Him. Growth and wisdom await you at the solution of each one, the 
pain and mess notwithstanding. Charles Swindoll [Inspirational SB] 

Jesus experienced all of what a person goes through on this 
earth. He knows how difficult it is to obey God completely, just as He 
understands the attractions of temptation (2:18). Yet He persisted in 
obedience, leading a sinless life (1 John 3:5)... Having been perfected does 
not suggest that Jesus had not been perfect before. It means that He 
successfully carried out God's plan for Him. He endured suffering and 
temptation so that He could truly function as our High Priest, 
understanding our weaknesses and interceding before God for us. [Nelson SB] 

Jesus had to learn obedience, just as we do. What teacher did 
God use? Suffering--just as He does with us. God intends to use our 
suffering to teach us the value and the power of obedience... Does our 
obedience gain us a Savior? No. Nothing we do can ever earn our salvation. 
And yet, all those who truly believe will obey. If we habitually 
disobey Him, we should re-examine our connection to Him.. Spiritual 
maturity comes not merely by hearing God's Word, but by making it a habit 
to put it into practice. [Life Principles SB By Charles Stanley re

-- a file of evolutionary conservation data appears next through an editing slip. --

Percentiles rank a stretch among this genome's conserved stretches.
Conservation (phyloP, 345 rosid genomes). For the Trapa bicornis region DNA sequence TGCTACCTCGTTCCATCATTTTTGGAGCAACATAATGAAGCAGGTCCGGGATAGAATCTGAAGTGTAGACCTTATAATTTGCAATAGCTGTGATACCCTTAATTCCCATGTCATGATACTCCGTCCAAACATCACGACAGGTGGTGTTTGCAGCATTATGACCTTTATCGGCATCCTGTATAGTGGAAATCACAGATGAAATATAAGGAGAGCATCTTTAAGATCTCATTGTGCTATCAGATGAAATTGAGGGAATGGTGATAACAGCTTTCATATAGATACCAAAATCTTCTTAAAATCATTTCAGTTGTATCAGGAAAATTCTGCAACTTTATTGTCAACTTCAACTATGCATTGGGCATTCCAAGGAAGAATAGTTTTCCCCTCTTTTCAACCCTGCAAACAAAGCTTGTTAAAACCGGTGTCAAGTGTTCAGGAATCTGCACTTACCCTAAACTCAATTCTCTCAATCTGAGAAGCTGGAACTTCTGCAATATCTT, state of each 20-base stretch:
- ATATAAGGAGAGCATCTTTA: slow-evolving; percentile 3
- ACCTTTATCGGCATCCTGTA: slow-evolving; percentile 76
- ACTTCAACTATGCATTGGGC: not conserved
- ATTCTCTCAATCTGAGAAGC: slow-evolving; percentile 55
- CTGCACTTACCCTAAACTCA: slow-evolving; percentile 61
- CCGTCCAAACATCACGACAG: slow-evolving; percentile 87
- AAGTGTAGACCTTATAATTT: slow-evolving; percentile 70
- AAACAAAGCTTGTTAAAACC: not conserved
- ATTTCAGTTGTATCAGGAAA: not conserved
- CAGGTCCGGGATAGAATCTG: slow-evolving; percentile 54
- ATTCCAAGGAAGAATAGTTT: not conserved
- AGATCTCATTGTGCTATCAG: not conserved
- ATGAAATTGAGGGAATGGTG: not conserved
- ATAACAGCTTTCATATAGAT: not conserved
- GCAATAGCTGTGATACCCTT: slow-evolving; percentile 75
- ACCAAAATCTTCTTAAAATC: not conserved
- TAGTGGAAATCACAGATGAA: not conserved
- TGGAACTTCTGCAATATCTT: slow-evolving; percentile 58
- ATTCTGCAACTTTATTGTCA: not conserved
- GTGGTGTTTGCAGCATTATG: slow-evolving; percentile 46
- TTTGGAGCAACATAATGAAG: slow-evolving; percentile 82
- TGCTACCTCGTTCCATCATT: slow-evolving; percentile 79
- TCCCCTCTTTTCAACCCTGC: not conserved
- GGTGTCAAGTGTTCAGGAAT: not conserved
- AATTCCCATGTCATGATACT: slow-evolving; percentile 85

Heb. 5:8, 9] 

  There is a positive aspect to suffering. We all endure 
suffering to some degree, but the good news is that through it we can 
become like Jesus. Are you willing to pay whatever price is necessary 
in order to become like Christ? There are some things that God can 
build into your life only through suffering. Even Jesus, the sinless 
Son of God, was complete only after He had endured the suffering His 
Father had set before Him. Once He had suffered, He was the complete, 
mature, and perfect Savior through whom an entire world could find 
  If you become bitter over your hardships, you close some parts 
of your life from God. If you do this, you will never be complete. 
Some places in your soul can be reached only by suffering. The Spirit 
of God has important things to teach you, but you can only learn 
these lessons in the midst of your trials. King Saul was made king 
without ever enduring hardship, but he never developed the character or 
maturity to handle God's assignment. David spent years in suffering and 
heartache. When he finally ascended the throne, he was a man after God's 
own heart. 
  Don't resent the suffering God allows in your life. Don't make 
all your decisions and invest everything you have into avoiding 
hardship. God did not spare His own Son. How can we expect Him to spare 
us? Learn obedience even when it hurts! [Henry and Richard Blackaby 
re Heb. 5:8, 9] 

Jesus, who was and is perfect as God (see Hebrews 13:8), had to 
go through a painful growing and learning process (see Luke 2:52) 
that culminated in his death on the cross. His success in that 
process lends us great hope as we pursue eternity. He is the one who 
goes before us and has prepared the way, and he is with us in every 
step we take. [Life Recovery SB]